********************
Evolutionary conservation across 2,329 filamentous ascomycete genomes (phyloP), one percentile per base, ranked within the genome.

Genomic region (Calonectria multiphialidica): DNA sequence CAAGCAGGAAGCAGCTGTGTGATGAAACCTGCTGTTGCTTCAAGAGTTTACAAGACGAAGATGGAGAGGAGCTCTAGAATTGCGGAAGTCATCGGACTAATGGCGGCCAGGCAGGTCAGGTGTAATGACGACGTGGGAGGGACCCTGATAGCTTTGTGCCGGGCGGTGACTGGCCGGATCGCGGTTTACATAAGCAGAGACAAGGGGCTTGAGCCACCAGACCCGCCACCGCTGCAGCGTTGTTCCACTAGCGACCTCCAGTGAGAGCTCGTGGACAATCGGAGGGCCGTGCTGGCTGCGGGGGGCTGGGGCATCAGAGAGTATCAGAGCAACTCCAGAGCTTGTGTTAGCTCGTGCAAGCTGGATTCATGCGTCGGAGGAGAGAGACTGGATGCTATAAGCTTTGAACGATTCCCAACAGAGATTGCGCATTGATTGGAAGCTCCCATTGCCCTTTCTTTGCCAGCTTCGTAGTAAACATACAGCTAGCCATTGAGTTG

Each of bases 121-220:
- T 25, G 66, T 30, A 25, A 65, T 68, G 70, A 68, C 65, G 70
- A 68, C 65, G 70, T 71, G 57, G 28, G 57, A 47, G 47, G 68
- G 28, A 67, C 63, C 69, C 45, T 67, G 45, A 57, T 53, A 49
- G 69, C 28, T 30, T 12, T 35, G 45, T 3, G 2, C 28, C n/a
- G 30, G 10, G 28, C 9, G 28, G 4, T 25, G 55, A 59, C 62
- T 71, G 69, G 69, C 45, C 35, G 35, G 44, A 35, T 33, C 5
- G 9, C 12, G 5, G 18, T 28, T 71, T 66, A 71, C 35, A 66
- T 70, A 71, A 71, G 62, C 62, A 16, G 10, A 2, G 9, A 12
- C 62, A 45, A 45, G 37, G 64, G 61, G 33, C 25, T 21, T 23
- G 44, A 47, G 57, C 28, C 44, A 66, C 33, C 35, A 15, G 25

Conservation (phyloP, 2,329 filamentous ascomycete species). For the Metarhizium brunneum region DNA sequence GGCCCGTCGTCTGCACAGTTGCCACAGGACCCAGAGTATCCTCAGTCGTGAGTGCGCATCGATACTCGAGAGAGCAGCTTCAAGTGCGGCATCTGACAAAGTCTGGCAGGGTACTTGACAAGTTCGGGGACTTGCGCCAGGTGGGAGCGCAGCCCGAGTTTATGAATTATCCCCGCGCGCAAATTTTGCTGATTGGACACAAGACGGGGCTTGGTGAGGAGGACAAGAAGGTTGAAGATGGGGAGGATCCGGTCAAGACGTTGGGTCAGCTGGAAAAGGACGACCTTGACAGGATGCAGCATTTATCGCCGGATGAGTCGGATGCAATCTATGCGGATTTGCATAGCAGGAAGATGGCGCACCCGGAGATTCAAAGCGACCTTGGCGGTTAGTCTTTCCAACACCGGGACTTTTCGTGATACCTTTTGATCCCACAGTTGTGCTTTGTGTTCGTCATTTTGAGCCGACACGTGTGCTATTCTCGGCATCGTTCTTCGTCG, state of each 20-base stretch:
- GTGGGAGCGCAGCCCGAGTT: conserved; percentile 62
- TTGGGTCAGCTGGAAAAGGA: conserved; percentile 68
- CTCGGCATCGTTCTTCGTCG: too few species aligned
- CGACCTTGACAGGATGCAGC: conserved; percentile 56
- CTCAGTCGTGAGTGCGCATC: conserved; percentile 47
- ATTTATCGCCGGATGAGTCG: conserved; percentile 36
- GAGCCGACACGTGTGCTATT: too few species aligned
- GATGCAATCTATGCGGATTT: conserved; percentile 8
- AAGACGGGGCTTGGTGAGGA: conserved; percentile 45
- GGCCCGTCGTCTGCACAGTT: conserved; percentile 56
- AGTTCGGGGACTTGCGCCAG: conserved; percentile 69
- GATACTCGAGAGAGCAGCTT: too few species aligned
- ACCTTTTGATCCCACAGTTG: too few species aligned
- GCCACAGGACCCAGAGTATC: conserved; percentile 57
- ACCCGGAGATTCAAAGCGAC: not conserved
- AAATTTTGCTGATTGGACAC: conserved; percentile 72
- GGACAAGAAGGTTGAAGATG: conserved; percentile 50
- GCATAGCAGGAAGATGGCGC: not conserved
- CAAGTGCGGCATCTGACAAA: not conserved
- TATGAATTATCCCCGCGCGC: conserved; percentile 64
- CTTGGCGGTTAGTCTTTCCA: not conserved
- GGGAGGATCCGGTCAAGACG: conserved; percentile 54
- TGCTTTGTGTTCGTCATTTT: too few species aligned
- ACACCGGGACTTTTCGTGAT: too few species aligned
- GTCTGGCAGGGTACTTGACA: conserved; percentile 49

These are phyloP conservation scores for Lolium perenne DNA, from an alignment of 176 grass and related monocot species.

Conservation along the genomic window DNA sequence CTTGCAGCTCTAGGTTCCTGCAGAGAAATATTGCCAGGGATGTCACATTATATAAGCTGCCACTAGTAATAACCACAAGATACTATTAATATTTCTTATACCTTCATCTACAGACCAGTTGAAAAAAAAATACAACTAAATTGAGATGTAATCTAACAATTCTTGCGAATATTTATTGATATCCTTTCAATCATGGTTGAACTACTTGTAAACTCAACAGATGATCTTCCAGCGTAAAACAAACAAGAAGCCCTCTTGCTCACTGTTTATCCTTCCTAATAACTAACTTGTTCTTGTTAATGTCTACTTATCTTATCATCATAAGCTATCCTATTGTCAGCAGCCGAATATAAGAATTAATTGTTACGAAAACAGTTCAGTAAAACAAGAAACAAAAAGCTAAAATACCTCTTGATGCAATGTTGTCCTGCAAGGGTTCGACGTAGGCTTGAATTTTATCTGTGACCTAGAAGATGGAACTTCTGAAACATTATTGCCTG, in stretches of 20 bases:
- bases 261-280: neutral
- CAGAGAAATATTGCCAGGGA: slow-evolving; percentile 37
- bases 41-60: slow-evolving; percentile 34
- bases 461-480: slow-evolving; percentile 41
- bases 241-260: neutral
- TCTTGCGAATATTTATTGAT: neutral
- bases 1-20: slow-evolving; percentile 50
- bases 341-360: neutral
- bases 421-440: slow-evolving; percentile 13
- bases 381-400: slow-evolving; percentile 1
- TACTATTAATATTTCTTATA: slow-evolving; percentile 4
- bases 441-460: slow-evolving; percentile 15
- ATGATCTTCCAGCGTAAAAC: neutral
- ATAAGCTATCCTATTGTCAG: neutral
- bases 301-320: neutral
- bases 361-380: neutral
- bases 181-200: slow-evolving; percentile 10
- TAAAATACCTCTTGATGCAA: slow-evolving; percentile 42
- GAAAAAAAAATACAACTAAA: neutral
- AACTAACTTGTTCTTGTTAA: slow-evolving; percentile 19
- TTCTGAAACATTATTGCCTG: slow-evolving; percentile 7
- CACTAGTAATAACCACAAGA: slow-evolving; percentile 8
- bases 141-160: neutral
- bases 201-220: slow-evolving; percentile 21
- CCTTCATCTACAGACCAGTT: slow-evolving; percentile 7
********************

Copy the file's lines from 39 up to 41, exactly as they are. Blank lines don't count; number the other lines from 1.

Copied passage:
- GTCTGGCAGGGTACTTGACA: conserved; percentile 49

These are phyloP conservation scores for Lolium perenne DNA, from an alignment of 176 grass and related monocot species.

Conservation along the genomic window DNA sequence CTTGCAGCTCTAGGTTCCTGCAGAGAAATATTGCCAGGGATGTCACATTATATAAGCTGCCACTAGTAATAACCACAAGATACTATTAATATTTCTTATACCTTCATCTACAGACCAGTTGAAAAAAAAATACAACTAAATTGAGATGTAATCTAACAATTCTTGCGAATATTTATTGATATCCTTTCAATCATGGTTGAACTACTTGTAAACTCAACAGATGATCTTCCAGCGTAAAACAAACAAGAAGCCCTCTTGCTCACTGTTTATCCTTCCTAATAACTAACTTGTTCTTGTTAATGTCTACTTATCTTATCATCATAAGCTATCCTATTGTCAGCAGCCGAATATAAGAATTAATTGTTACGAAAACAGTTCAGTAAAACAAGAAACAAAAAGCTAAAATACCTCTTGATGCAATGTTGTCCTGCAAGGGTTCGACGTAGGCTTGAATTTTATCTGTGACCTAGAAGATGGAACTTCTGAAACATTATTGCCTG, in stretches of 20 bases: